Open Access Article
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Carbon fibre based flexible piezoresistive composites to empower inherent sensing capabilities for soft actuators

Xue Yan ab, Chris R. Bowen a, Chenggang Yuan a, Zhe Hao a and Min Pan *a
aDepartment of Mechanical Engineering, University of Bath, Bath, BA2 7AY, UK. E-mail:
bScience and Technology on Advanced Functional Composites Laboratory Aerospace Research Institute of Material and Processing Technology, Beijing 100076, P. R. China

Received 24th May 2019 , Accepted 23rd August 2019

First published on 23rd August 2019

New materials and technologies in sensing and actuation have led to the development of soft actuators and robots for biomedical systems, assistive devices, exploration and rescue. The use of integrated actuation-sensing materials in such systems is gaining interest, but there are few examples where the body of the actuator or soft robot acts as the sensing element. The development of smart soft actuators that have inherent sensing capabilities can provide advantages of high sensitivity, ease of manufacture and cost efficiency, without impairing actuator dynamics. To achieve this goal, we have prepared soft actuators using piezoresistive composites based on a silicone matrix impregnated with short conductive carbon fibres. The optimum carbon fibre volume fraction to achieve a frequency independent conductivity and piezoresistive response was determined, with in situ mechanical and electrical testing to quantify the piezoresistive properties. The frequency dependent electrical properties and sensitivity of the composites with deformation was explained on the basis of a microstructural resistor–capacitor network model. The piezoresistive composites were used to successfully manufacture a pneumatic soft finger actuator where the resistance change of the actuator body was able to monitor deformation with applied pressure. The creation of soft actuators with an inherent sensing capability is a promising approach for control and operation of future soft robots.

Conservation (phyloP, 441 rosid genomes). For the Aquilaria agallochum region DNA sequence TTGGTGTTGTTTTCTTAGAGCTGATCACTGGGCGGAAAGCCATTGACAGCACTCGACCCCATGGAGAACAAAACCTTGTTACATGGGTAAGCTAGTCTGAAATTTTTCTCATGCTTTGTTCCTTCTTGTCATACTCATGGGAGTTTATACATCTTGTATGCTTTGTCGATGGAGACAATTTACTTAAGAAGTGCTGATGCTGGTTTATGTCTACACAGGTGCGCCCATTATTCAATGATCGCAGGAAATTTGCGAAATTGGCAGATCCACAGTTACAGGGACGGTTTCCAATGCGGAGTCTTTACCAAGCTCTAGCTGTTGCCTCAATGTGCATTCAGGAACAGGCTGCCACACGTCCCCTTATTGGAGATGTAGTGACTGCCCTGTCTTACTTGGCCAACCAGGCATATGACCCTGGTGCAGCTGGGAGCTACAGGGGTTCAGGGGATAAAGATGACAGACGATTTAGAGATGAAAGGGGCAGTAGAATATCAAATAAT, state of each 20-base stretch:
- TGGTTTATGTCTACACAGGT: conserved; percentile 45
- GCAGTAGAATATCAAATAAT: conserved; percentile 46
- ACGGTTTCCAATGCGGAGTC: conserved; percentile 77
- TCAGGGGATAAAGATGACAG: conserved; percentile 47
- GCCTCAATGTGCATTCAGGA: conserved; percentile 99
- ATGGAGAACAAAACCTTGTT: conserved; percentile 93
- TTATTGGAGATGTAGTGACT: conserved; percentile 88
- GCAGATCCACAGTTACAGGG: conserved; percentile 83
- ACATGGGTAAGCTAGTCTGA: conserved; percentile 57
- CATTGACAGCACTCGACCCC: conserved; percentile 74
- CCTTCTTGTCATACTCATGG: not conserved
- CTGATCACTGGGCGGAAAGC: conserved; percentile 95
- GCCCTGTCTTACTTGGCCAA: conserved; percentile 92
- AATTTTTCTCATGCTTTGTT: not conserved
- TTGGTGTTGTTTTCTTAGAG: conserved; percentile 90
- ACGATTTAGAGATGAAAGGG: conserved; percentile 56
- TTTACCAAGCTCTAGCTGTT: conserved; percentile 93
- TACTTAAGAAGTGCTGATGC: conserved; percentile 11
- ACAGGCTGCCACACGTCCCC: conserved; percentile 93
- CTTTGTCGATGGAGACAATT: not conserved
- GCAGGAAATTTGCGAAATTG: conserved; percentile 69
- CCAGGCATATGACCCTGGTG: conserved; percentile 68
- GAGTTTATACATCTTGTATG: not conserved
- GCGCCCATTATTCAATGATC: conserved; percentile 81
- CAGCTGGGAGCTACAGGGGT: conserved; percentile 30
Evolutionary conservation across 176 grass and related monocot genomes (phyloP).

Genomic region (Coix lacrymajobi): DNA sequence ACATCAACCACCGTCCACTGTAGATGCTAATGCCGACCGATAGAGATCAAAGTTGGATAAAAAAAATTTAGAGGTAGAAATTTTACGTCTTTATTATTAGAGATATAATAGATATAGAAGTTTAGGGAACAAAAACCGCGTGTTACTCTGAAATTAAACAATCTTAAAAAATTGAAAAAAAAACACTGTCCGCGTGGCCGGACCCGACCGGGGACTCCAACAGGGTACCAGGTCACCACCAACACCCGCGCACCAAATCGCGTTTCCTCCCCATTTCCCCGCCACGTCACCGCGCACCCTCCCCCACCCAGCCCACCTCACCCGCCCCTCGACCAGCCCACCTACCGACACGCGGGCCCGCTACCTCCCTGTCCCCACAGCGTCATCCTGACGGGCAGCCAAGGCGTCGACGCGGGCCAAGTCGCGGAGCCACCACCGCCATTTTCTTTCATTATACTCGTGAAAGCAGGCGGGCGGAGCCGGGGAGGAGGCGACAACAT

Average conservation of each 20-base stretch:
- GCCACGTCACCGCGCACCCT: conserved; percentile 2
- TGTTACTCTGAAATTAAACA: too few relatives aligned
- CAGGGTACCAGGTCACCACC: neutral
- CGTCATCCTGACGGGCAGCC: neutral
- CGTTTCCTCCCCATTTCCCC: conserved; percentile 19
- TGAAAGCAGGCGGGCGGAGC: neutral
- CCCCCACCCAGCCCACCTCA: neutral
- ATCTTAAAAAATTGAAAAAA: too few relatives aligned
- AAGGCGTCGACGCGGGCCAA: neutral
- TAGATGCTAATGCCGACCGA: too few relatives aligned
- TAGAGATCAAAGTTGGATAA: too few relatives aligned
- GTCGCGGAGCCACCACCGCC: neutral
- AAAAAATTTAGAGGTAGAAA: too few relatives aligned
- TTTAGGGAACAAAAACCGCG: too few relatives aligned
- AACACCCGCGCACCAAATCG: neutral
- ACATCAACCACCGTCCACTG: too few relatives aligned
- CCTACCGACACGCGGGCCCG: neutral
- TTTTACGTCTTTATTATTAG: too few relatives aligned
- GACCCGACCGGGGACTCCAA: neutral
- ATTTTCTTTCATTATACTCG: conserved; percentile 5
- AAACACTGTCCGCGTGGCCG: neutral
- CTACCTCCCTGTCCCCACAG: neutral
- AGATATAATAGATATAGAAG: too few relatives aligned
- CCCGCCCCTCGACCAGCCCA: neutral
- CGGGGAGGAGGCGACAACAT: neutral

Soft robotics is an emerging area where there are a number of key challenges that are pushing the boundaries of robotic technologies to provide soft movement and control of robots, actuation with multiple degrees of freedom and safe interaction of robots with humans. Within the area soft robotics, fundamental biological principles have been exploited and converted into engineering design rules to create robots that perform in a similar manner to natural animals, where the elasticity of soft bodies matches the compliance of animal muscle. The soft robotics approach has been used to build integrated systems for applications that include biomedical devices,1 surgical instruments,2 rehabilitation systems,3 assistive devices,4,5 and robotics for exploration and rescue.6

Significant progress in the development and advancement of soft actuators and robots has been achieved in the last decade to achieve flexibility, adaptability, ease of manufacture and low-cost processing.7 However, to attain their full potential the key technologies of materials, sensing, and actuation must be effectively integrated and operate cooperatively. Therefore, technologies that couple both sensing and actuation are critical to accelerate the design and implementation of future soft robots.8,9